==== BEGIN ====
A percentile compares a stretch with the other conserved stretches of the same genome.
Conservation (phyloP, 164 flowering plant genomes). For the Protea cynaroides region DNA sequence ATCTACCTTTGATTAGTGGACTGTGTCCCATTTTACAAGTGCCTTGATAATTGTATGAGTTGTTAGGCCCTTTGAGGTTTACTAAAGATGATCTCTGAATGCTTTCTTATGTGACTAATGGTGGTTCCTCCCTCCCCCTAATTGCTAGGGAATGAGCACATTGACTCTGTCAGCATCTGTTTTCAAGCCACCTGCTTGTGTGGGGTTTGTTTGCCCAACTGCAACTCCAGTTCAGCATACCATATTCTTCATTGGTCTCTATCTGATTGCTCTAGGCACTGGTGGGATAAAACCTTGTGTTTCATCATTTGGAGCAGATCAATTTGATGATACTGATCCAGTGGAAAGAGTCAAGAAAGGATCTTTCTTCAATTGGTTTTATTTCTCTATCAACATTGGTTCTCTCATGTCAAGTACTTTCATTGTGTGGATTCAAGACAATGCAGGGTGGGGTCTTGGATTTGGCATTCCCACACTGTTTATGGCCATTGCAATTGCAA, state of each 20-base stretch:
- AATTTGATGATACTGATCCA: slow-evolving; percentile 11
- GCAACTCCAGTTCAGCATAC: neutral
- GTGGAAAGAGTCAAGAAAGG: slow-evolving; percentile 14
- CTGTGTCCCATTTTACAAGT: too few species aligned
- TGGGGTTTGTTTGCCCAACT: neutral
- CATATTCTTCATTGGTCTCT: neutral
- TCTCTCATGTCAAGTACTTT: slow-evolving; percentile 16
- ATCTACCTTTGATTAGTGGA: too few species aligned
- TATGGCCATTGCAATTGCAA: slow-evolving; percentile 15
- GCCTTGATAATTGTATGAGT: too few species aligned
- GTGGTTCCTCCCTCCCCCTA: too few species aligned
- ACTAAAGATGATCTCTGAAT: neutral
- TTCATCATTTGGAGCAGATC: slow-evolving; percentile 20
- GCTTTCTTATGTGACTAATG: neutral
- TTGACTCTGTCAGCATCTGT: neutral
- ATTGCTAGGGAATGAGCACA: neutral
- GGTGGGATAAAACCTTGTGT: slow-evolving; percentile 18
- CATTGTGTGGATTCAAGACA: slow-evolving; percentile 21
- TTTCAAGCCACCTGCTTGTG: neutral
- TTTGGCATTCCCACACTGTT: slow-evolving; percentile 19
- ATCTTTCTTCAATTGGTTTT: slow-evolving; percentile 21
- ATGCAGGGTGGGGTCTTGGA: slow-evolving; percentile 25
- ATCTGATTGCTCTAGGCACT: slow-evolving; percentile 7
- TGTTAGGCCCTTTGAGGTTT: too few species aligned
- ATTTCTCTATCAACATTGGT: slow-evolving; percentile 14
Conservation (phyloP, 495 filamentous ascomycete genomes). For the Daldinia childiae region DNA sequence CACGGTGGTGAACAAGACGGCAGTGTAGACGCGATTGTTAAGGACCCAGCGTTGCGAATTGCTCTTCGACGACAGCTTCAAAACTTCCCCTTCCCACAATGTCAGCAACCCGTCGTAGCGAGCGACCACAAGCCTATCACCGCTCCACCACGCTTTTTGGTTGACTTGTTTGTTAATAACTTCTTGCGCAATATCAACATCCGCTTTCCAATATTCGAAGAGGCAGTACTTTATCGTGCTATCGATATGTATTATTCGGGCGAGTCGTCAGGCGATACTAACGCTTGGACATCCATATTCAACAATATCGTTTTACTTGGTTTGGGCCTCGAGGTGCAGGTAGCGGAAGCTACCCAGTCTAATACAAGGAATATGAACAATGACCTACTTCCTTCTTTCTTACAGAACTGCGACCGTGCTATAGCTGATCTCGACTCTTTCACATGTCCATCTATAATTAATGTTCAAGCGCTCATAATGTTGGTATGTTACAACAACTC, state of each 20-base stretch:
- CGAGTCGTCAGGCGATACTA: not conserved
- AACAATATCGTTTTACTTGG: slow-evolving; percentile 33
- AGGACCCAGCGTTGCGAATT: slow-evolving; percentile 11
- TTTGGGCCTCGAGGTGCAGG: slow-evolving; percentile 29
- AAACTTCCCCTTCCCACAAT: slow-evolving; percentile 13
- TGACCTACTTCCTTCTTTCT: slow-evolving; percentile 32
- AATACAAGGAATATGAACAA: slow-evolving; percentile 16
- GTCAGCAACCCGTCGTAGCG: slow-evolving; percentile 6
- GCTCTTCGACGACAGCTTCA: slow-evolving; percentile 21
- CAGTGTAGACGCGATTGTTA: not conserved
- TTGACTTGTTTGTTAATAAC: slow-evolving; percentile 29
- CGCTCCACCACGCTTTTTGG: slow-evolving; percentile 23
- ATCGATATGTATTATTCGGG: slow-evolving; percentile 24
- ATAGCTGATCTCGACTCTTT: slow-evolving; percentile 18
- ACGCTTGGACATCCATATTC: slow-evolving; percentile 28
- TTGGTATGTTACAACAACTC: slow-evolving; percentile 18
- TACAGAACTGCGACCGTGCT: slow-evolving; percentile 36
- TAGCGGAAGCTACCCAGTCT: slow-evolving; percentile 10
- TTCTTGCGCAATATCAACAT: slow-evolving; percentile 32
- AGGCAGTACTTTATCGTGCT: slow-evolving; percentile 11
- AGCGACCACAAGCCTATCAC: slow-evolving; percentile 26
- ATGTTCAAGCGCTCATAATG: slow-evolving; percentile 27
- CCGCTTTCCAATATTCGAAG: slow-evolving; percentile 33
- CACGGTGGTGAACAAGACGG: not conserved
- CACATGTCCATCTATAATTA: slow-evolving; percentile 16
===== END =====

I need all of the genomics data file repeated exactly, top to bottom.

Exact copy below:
A percentile compares a stretch with the other conserved stretches of the same genome.
Conservation (phyloP, 164 flowering plant genomes). For the Protea cynaroides region DNA sequence ATCTACCTTTGATTAGTGGACTGTGTCCCATTTTACAAGTGCCTTGATAATTGTATGAGTTGTTAGGCCCTTTGAGGTTTACTAAAGATGATCTCTGAATGCTTTCTTATGTGACTAATGGTGGTTCCTCCCTCCCCCTAATTGCTAGGGAATGAGCACATTGACTCTGTCAGCATCTGTTTTCAAGCCACCTGCTTGTGTGGGGTTTGTTTGCCCAACTGCAACTCCAGTTCAGCATACCATATTCTTCATTGGTCTCTATCTGATTGCTCTAGGCACTGGTGGGATAAAACCTTGTGTTTCATCATTTGGAGCAGATCAATTTGATGATACTGATCCAGTGGAAAGAGTCAAGAAAGGATCTTTCTTCAATTGGTTTTATTTCTCTATCAACATTGGTTCTCTCATGTCAAGTACTTTCATTGTGTGGATTCAAGACAATGCAGGGTGGGGTCTTGGATTTGGCATTCCCACACTGTTTATGGCCATTGCAATTGCAA, state of each 20-base stretch:
- AATTTGATGATACTGATCCA: slow-evolving; percentile 11
- GCAACTCCAGTTCAGCATAC: neutral
- GTGGAAAGAGTCAAGAAAGG: slow-evolving; percentile 14
- CTGTGTCCCATTTTACAAGT: too few species aligned
- TGGGGTTTGTTTGCCCAACT: neutral
- CATATTCTTCATTGGTCTCT: neutral
- TCTCTCATGTCAAGTACTTT: slow-evolving; percentile 16
- ATCTACCTTTGATTAGTGGA: too few species aligned
- TATGGCCATTGCAATTGCAA: slow-evolving; percentile 15
- GCCTTGATAATTGTATGAGT: too few species aligned
- GTGGTTCCTCCCTCCCCCTA: too few species aligned
- ACTAAAGATGATCTCTGAAT: neutral
- TTCATCATTTGGAGCAGATC: slow-evolving; percentile 20
- GCTTTCTTATGTGACTAATG: neutral
- TTGACTCTGTCAGCATCTGT: neutral
- ATTGCTAGGGAATGAGCACA: neutral
- GGTGGGATAAAACCTTGTGT: slow-evolving; percentile 18
- CATTGTGTGGATTCAAGACA: slow-evolving; percentile 21
- TTTCAAGCCACCTGCTTGTG: neutral
- TTTGGCATTCCCACACTGTT: slow-evolving; percentile 19
- ATCTTTCTTCAATTGGTTTT: slow-evolving; percentile 21
- ATGCAGGGTGGGGTCTTGGA: slow-evolving; percentile 25
- ATCTGATTGCTCTAGGCACT: slow-evolving; percentile 7
- TGTTAGGCCCTTTGAGGTTT: too few species aligned
- ATTTCTCTATCAACATTGGT: slow-evolving; percentile 14
Conservation (phyloP, 495 filamentous ascomycete genomes). For the Daldinia childiae region DNA sequence CACGGTGGTGAACAAGACGGCAGTGTAGACGCGATTGTTAAGGACCCAGCGTTGCGAATTGCTCTTCGACGACAGCTTCAAAACTTCCCCTTCCCACAATGTCAGCAACCCGTCGTAGCGAGCGACCACAAGCCTATCACCGCTCCACCACGCTTTTTGGTTGACTTGTTTGTTAATAACTTCTTGCGCAATATCAACATCCGCTTTCCAATATTCGAAGAGGCAGTACTTTATCGTGCTATCGATATGTATTATTCGGGCGAGTCGTCAGGCGATACTAACGCTTGGACATCCATATTCAACAATATCGTTTTACTTGGTTTGGGCCTCGAGGTGCAGGTAGCGGAAGCTACCCAGTCTAATACAAGGAATATGAACAATGACCTACTTCCTTCTTTCTTACAGAACTGCGACCGTGCTATAGCTGATCTCGACTCTTTCACATGTCCATCTATAATTAATGTTCAAGCGCTCATAATGTTGGTATGTTACAACAACTC, state of each 20-base stretch:
- CGAGTCGTCAGGCGATACTA: not conserved
- AACAATATCGTTTTACTTGG: slow-evolving; percentile 33
- AGGACCCAGCGTTGCGAATT: slow-evolving; percentile 11
- TTTGGGCCTCGAGGTGCAGG: slow-evolving; percentile 29
- AAACTTCCCCTTCCCACAAT: slow-evolving; percentile 13
- TGACCTACTTCCTTCTTTCT: slow-evolving; percentile 32
- AATACAAGGAATATGAACAA: slow-evolving; percentile 16
- GTCAGCAACCCGTCGTAGCG: slow-evolving; percentile 6
- GCTCTTCGACGACAGCTTCA: slow-evolving; percentile 21
- CAGTGTAGACGCGATTGTTA: not conserved
- TTGACTTGTTTGTTAATAAC: slow-evolving; percentile 29
- CGCTCCACCACGCTTTTTGG: slow-evolving; percentile 23
- ATCGATATGTATTATTCGGG: slow-evolving; percentile 24
- ATAGCTGATCTCGACTCTTT: slow-evolving; percentile 18
- ACGCTTGGACATCCATATTC: slow-evolving; percentile 28
- TTGGTATGTTACAACAACTC: slow-evolving; percentile 18
- TACAGAACTGCGACCGTGCT: slow-evolving; percentile 36
- TAGCGGAAGCTACCCAGTCT: slow-evolving; percentile 10
- TTCTTGCGCAATATCAACAT: slow-evolving; percentile 32
- AGGCAGTACTTTATCGTGCT: slow-evolving; percentile 11
- AGCGACCACAAGCCTATCAC: slow-evolving; percentile 26
- ATGTTCAAGCGCTCATAATG: slow-evolving; percentile 27
- CCGCTTTCCAATATTCGAAG: slow-evolving; percentile 33
- CACGGTGGTGAACAAGACGG: not conserved
- CACATGTCCATCTATAATTA: slow-evolving; percentile 16